This Is The End Of Arthur Sinodinos


If you were to run a pool on which minister would be to first to stand aside in Tony Abbott’s ministry, Arthur Sinodinos would surely be bottom of the list.

The Assistant Treasurer is widely considered to be one of the savviest political operators in the government. Few of Abbott’s minsters can boast his experience in the halls of power. Sinodinos was John Howard’s chief of staff for a decade, placing him at the centre of executive government for nearly all of Howard’s reign.

The urbane former Treasury bureaucrat was generally thought of as one of the keys to Howard’s political acumen, a man of genuine intellectual rigour, policy acumen and sound judgment.

When he entered parliament as a senator for New South Wales, he was immediately elevated to the shadow ministry. When Abbott won office last year, Sinodinos was duly rewarded with a junior ministry, under Joe Hockey as Assistant Treasurer. Given his wide-ranging responsibilities as Howard’s right-hand man, it was a role he was expected to perform with aplomb.

All of which makes Sinodinos’ sudden fall from grace and prominence in an investigation by the Independent Commission Against Corruption quite surprising.

And yet here we are. Yesterday, after days of pressure from the media and the ALP, Sinodinos gave a short statement to the Senate in which he repeated that he would cooperate with the ICAC inquiry, and would stand aside from his ministerial duties while it continued.

“I do not want this sideshow to be an unnecessary distraction to important work of the government which I am proud to serve,” he told the Senate. "Whilst this process is under way I will therefore be standing aside as Assistant Treasurer."

Given his experience, given his acumen, give his judgment, the question has to be asked: what the hell was he doing getting mixed up with the Obeids?

The Obeid family, headed by Eddie Obeid, New South Wales’ most notorious former minister, weaved his web throughout New South Wales Labor. Obeid controlled the factional system at the heart of the ALP. He made and unmade premiers, sat in cabinet, and held important legislative positions.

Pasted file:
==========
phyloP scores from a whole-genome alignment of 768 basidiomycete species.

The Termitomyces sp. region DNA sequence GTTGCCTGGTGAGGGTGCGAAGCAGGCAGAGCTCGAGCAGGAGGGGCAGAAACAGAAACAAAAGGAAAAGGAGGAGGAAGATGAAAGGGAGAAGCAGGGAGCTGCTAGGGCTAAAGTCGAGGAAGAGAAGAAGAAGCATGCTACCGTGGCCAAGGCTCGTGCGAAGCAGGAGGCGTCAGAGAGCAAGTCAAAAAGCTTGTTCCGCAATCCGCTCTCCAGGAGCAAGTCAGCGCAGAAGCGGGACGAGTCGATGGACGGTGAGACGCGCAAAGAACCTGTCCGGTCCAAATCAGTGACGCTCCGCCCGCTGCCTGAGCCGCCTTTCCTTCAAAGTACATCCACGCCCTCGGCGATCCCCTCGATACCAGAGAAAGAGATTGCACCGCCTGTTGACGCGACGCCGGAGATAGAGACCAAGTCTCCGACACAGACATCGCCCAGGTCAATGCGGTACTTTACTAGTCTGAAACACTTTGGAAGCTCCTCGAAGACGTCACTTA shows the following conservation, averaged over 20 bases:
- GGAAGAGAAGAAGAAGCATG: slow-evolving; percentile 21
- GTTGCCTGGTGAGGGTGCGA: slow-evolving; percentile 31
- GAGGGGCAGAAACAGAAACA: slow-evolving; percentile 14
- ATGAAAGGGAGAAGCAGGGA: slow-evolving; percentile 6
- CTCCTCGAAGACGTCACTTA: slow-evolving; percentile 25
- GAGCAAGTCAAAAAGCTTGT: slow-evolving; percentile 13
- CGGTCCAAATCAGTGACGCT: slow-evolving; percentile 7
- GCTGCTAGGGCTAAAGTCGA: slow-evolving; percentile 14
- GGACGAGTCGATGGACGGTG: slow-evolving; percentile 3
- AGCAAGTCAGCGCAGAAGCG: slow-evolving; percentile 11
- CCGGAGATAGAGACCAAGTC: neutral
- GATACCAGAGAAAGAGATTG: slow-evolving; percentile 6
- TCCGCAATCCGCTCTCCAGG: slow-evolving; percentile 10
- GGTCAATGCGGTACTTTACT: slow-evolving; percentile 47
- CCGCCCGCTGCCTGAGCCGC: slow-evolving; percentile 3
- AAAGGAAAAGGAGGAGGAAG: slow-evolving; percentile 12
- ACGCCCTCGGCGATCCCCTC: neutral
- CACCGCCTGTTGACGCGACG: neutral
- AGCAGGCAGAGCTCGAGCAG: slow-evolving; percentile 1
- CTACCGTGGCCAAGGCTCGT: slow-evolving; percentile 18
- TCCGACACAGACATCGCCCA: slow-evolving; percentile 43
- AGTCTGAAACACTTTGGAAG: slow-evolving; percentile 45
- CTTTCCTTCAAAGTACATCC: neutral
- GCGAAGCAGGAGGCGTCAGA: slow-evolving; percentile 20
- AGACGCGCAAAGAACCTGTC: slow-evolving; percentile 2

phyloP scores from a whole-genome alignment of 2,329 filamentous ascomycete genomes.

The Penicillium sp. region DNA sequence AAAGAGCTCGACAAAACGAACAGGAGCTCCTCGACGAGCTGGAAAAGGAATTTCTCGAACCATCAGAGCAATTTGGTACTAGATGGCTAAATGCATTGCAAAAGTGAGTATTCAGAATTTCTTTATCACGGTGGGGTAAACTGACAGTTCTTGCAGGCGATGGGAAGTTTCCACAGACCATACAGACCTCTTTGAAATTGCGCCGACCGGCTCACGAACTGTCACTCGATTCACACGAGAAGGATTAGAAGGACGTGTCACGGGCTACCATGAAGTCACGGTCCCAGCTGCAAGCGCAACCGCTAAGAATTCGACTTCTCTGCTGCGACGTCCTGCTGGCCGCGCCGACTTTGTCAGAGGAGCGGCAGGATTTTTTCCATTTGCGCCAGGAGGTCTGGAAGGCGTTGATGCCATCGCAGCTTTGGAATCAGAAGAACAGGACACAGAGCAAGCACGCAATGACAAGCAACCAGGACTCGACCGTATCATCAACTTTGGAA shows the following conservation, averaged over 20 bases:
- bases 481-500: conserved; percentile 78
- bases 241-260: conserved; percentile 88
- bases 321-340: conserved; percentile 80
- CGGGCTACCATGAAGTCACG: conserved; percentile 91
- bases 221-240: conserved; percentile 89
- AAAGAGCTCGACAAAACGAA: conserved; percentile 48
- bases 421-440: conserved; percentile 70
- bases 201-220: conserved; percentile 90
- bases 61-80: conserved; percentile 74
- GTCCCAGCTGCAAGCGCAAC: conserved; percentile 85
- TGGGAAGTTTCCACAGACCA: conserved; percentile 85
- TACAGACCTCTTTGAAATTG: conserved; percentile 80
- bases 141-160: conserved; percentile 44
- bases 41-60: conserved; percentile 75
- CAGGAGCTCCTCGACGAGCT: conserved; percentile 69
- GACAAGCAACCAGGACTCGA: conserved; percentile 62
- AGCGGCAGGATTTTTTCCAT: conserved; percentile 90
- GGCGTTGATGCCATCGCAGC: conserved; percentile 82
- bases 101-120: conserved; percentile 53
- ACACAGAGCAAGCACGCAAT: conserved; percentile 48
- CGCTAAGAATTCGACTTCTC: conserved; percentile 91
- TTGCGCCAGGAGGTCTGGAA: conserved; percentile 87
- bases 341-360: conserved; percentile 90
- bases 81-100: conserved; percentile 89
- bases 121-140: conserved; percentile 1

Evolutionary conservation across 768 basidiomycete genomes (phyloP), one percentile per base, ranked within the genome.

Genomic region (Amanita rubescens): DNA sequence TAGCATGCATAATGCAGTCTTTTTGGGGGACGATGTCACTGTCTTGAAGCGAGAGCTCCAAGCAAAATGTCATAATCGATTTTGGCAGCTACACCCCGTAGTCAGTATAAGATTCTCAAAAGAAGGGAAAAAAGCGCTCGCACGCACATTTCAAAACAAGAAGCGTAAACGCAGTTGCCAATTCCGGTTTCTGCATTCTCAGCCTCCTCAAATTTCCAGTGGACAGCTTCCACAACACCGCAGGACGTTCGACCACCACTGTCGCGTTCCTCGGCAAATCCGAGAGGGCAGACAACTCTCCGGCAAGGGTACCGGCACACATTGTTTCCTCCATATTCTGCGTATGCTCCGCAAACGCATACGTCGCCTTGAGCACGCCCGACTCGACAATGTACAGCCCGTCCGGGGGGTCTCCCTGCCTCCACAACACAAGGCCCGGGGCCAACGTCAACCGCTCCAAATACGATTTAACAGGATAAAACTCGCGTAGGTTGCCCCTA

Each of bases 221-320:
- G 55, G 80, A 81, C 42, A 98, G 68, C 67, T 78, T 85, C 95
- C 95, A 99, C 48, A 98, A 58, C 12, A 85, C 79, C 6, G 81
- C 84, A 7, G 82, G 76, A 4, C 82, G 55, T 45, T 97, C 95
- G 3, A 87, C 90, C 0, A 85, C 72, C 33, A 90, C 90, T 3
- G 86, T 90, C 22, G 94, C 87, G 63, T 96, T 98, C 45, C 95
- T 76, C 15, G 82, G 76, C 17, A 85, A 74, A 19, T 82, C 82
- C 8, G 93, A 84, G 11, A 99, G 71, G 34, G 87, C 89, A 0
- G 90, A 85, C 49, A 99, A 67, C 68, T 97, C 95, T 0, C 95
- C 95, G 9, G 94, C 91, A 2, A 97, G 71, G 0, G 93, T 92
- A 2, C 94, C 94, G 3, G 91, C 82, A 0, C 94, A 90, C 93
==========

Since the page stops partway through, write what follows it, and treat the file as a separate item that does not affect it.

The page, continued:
He also used that power to enrich his family, for instance by arranging for the secret purchase of a coal mining tenement with a dodgy licence stitched up by his mate, Ian Macdonald, when he was the mining minister.

Now it appears that Obeid’s tentacles have stretched across party divides. According to evidence presented to ICAC this week, the Obeid family owned a 30 per cent state in a company called Australian Water Holdings, of which Sinodinos was a director for three years, and chairman for 12 months.

Australian Water Holdings was a water infrastructure company that was not very good at digging ditches and laying pipes. But, aided by the impeccable political credentials of men like Sinodinos, it was supremely good at lobbying. This allowed it to secure lucrative contracts with the state-owned utility, Sydney Water, which in turn allowed it to pay exorbitant salaries to directors and staff.

The whole financial model of AWH seems, not to put too fine a point on it, dodgy. Under a “cost-plus” contract, AWH was allowed to charge Sydney Water for so-called “administrative” costs.

These costs apparently stretched to include not just hefty salaries for staff and directors, but also donations to political parties, including the NSW Liberal Party and Joe Hockey’s 2010 election campaign. In effect, public funds were being used to finance political donations.

Sinodinos denies knowledge of these donations. At the time those political donations were made, he was not only the Chair of AWH, he was also the Treasurer of the NSW Liberals. In fact, ICAC has heard that the whole reason he was hired was because of his superior “connections”, including of course to the Liberal Party.

It was also during Sinodinos’ time as director and chair of AWH that the Obeid connection formed. Australian Water Holdings employed Obeid’s son, Eddie junior. Both Sinodinos and Eddie junior were at a meeting in February 2011 in which AWH CEO Nick Di Girolamo agreed to sell $15 million worth of shares, or 30 per cent of the company, to lawyer John McGuigan.